- What is New Product Blueprinting?
- How is Blueprinting learned and applied?
- How does Blueprinting fit with a stage-and-gate process?
- How does Blueprinting fit with strategic planning?
- How does Blueprinting fit with Design Thinking?
- How does Blueprinting fit with Lean Startup?
- How does Blueprinting fit with Minesweeper de-risking?
- How does Blueprinting fit with LaunchStar product launch?
- What innovation metrics should we use?
Market Segmentation (Step 1)
Discovery Interviews (Step 2)
- How to plan Discovery interviews
- Preparing your interview team
- Convincing customers to be interviewed
- How to handle confidential info in an interview
- How to conduct a Discovery interview
- Finding & using a digital projector for interviews
- How to conduct a customer tour
- How to debrief & follow-up a Discovery interview
- Engaging your sales colleagues in interviews
- Engaging distributors in interviews
- Interviewing customers down the value chain
- How to interview remotely with web-conferences
- How to interview at trade shows & other venues
- Interviewing in different global cultures & languages
- How to listen well during customer interviews
- How to probe during customer interviews
- How to gather economic data during interviews
- How to create & use Current State questions
- How to identify Must Haves (MH)
- How to select Top Picks (TP)
- How to use Trigger Maps
- How to form Outcome Statements
Preference Interviews (Step 3)
Rest of Blueprinting (Steps 4-7)
3. Tips for better market segmentation
These suggestions may help your team decide how to segment your markets.
New product teams often find it difficult to segment their markets in ways that are fruitful. Here are some tips that will help:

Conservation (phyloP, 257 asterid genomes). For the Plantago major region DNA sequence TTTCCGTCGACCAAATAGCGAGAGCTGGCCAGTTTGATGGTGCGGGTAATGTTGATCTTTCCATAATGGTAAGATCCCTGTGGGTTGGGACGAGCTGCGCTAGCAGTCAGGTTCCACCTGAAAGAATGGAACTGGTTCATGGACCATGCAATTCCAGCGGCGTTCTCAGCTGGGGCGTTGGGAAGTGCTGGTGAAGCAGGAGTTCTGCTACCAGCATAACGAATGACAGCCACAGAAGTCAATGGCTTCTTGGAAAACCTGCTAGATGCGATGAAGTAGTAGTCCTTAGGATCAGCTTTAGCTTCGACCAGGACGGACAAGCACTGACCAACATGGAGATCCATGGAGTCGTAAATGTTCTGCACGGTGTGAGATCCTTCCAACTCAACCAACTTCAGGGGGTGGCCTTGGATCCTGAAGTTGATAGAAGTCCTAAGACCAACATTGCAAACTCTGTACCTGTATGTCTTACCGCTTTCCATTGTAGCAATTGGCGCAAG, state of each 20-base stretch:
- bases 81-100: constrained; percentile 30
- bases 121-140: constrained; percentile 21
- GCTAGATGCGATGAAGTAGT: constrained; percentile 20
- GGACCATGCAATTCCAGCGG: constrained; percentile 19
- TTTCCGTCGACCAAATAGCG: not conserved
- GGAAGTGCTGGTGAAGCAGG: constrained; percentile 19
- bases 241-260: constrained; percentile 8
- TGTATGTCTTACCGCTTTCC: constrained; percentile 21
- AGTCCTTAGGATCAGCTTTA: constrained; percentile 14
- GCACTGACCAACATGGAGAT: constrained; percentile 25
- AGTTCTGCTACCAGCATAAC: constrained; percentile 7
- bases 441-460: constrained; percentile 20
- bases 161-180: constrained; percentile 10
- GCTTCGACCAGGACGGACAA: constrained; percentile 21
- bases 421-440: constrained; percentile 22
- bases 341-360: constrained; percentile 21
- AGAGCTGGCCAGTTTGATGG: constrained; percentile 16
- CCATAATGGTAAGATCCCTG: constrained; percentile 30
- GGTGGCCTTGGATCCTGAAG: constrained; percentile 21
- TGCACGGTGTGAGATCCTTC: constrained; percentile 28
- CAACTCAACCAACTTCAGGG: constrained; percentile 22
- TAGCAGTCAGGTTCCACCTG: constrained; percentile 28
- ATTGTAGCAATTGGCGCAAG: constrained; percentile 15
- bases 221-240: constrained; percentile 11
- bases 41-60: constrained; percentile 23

- Does this segmentation tell you which customers to call on? With good segmentation, this is usually obvious.
- Does this segmentation tell you the topic of conversation for the interview? This should be the customers’ “job to be done,” not your technology. Example: “We’d like to meet with you to understand your needs for motion control in hydraulic presses.”
- Are the customers in your target segment competing against each other? It’s often helpful to segment in terms of the product your customers produce, e.g. makers of extruded residential window profiles, or bridge coatings. This is especially true if your product or service will likely improve their product, not just their process.
- In some cases, it’s OK to segment by customers’ process, e.g. type of plastic injection molding method the customer employs. But this is only true if you think you’ll have little or no impact on your customers’ product.
Consider where in the value chain you’ll likely have the biggest impact. Your direct customers might be molding plastic parts, but if their customers “call the shots,” focus on your customers’ customers. In this case, your segmentation might revolve around the type of product being molded (e.g. kitchen appliances, storage containers, automotive interior parts, etc.)
Keywords: market segment, market segmentation tips, segment markets